Friday, August 26, 2011

Silencing the Harpies by Jane Kirkpatrick

Those doubts that can plague our thoughts and threaten to rob our confidence … Are they currently nagging you? You’re not alone! Do you realize that most writers fight them? Take heart! There are successful ways to combat them. This Fortifying Friday, guest author Jane Kirkpatrick is here to share how she silences the harpies. ~ Dawn

Silencing the Harpies
by Jane Kirkpatrick

I once wrote a piece for Writer's Digest that went like this:  Writing is like undressing in front of the window at night with the lights on.  Getting a rejection letter means someone was watching me undress in front of the window at night.  With the lights on.  And what they saw was so awful they pulled the shade down.

I've had a few shade-pulling moments.  But I've had some success as well writing 17 historical novels based on the lives of actual historical people.  My writing has won awards and had starred Publisher Weekly reviews. What's gotten me through the discouraging times has been finding ways to silence the harpies, the negative voices asking "What makes you think anyone will buy your book?" or "What you just wrote?  No one will give up cleaning their toilets to read that." Now I've ventured into a new genre with my first contemporary novel, Barcelona Calling, (Zondervan) and the harpies are loud.

So here are some of my favorite harpy charges and ways I've tried to respond.

1.  You say you're a writer but you've never won a Pulitzer or even been nominated for one.
1.a I write because I care about the story and will be faithful to it even if no one else is.
            2.  You're too wordy. You get in the way of your
2.a  I know how to edit, revise and rewrite, all skills necessary for the writing life.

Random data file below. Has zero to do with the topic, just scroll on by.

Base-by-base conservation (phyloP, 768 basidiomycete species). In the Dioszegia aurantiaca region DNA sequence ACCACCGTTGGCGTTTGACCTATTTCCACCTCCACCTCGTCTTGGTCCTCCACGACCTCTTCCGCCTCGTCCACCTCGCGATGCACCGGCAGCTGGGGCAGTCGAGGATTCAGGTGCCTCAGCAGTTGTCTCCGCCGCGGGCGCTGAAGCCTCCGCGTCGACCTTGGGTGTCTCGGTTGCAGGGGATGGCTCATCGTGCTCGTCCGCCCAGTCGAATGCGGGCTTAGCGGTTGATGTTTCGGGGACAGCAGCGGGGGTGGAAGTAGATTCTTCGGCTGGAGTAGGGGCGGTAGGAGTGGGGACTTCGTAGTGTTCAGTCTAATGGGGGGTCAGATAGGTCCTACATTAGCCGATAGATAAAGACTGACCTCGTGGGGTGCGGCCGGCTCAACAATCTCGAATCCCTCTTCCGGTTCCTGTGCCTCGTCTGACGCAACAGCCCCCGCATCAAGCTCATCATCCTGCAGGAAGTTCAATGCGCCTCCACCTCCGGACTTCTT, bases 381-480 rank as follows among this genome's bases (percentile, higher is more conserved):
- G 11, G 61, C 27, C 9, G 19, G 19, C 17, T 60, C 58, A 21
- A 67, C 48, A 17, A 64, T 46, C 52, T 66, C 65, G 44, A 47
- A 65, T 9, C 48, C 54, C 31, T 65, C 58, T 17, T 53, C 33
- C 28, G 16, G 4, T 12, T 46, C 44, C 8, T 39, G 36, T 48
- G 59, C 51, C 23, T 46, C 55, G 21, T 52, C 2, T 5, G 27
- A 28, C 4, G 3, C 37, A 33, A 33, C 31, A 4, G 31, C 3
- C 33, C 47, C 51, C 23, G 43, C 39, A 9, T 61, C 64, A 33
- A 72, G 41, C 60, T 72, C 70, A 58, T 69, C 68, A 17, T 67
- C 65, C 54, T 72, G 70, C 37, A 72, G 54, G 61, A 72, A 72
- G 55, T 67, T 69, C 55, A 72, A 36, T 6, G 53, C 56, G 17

3. You say you're a creative writer but you're
not making much money at it.
3.a -I've been blessed with talent, publishers, readers, friends, time and a supportive family, the real riches of life.

4. You write bland and clich├ęd little stories that won’t make any real difference in a person’s life.
            4.a Writing heals; stories change the world, so my readers
             tell me.

            5. You don't write everyday; you're not disciplined.
5.a I meet my deadlines or ask for extensions in a timely manner; I write even when I’m not inspired because I can’t wait for inspiration.

            6. You’re too preachy in your writing or too tentative
            and puny.
6.a  Without judgment I write to invite others to consider and explore their own lives. I write with a moral purpose that Anne Lamont says is "to feel deeply."

            7.  No one will give up cleaning their toilets to read
this book.
7.a I write of compassion, care and love and readers have given up housework to read my work or so they've told me and I'll listen to them and not you!

8. You're an historical novelist. You can't write a meaningful contemporary story with humor.
8.a  If I fail at Barcelona Calling, at least I'll have risked. I know how to pick myself up and start again.

It's easier to recognize the negative voices than it is to refute them and I often have to find new ways to put duct tape on their little mouths.  But it's worthy work for a writer.

Jane Kirkpatrick has written eighteen novels and three nonfiction titles in the past twenty years. Her essays and features have appeared in more than fifty national and international publications.  She's a two-time winner of the WILLA Literary Award and twice been a finalist for the Christy, the Spur, the WILLA Literary Award and the Oregon Book Award. Her first novel earned the prestigious Wrangler Award from the Western Heritage Center. Jane believes that stories are the sparks that light our ancestors' lives, they're the embers we blow on to illuminate our own. For 26 years, she and her husband made their lives on a remote ranch in Oregon driving seven miles to their mailbox.  They now live on 2 acres near Bend, Oregon with their two dogs and one cat. Jane is a Wisconsin native, a former mental health therapist and administrator and consultant to American Indian tribes.  Barcelona Calling is her first contemporary novel.

To learn more about Jane and her books, please visit: